Friday, July 28, 2006
I want to believe that Landis is clean, but I've seen arguments from people more knowledgeable than I that sports are so dirty that clean athletes are the exception, not the rule. Still, I want to believe that Landis is clean. Call me naieve, but sport should be clean. Users of performance enhancing drugs may well jeopardize their health. The choice should be obvious, but I can understand why it may not always be. Young people believe they're bulletproof. Coaches want ther athletes to be stars. Then, there's money. The pressure to cheat can be great, therefore, the penalties must also be great.
My opinion is that blood should be regularly taken from athletes. Some should be tested and some stored. These samples should be tested as new tests are proven reliable. Athletes found to have cheated should be subject to stripping of marks, asset seizure, removal of records, etc.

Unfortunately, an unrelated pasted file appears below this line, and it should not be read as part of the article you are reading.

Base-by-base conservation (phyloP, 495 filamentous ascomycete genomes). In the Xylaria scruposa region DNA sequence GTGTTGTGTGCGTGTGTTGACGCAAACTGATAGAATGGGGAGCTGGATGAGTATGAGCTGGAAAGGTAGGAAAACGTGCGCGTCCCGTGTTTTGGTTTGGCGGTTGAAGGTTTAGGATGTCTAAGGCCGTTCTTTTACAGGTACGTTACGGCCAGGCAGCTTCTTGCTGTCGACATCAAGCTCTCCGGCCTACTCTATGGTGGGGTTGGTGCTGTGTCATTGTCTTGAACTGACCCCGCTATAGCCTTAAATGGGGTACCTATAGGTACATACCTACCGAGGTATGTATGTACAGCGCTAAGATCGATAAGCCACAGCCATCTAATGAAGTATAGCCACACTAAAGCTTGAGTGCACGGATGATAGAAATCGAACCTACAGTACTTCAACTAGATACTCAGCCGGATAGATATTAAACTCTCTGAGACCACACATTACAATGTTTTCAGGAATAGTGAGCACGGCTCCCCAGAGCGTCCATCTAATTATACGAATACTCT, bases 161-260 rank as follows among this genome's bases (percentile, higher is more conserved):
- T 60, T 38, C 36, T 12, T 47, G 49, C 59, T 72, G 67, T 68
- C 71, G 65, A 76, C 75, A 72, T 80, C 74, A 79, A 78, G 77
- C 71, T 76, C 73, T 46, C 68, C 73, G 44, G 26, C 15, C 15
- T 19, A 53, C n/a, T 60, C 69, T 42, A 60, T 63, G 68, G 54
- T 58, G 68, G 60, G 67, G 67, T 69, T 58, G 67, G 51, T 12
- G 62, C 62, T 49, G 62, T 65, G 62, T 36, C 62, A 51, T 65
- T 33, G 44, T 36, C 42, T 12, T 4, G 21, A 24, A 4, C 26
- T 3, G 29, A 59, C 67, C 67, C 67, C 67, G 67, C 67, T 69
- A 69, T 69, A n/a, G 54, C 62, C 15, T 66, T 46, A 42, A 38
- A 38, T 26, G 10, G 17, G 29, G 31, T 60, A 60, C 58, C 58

I hope and pray that Floyd Landis is clean, but if he isn't then punish him harshly.
Thursday, July 27, 2006
The Big Race
The nicest thing I saw last night was a very subtle thing. We had a kid from my town make the Footlocker National Cross-Country Chanpionship. He was the top finisher from town, and was recognized for it. The woman who is head coach of the kid's program I coach with had commented how wrong it is that she's more recognized in the local running community than he is. Last night at least did something to help correct that.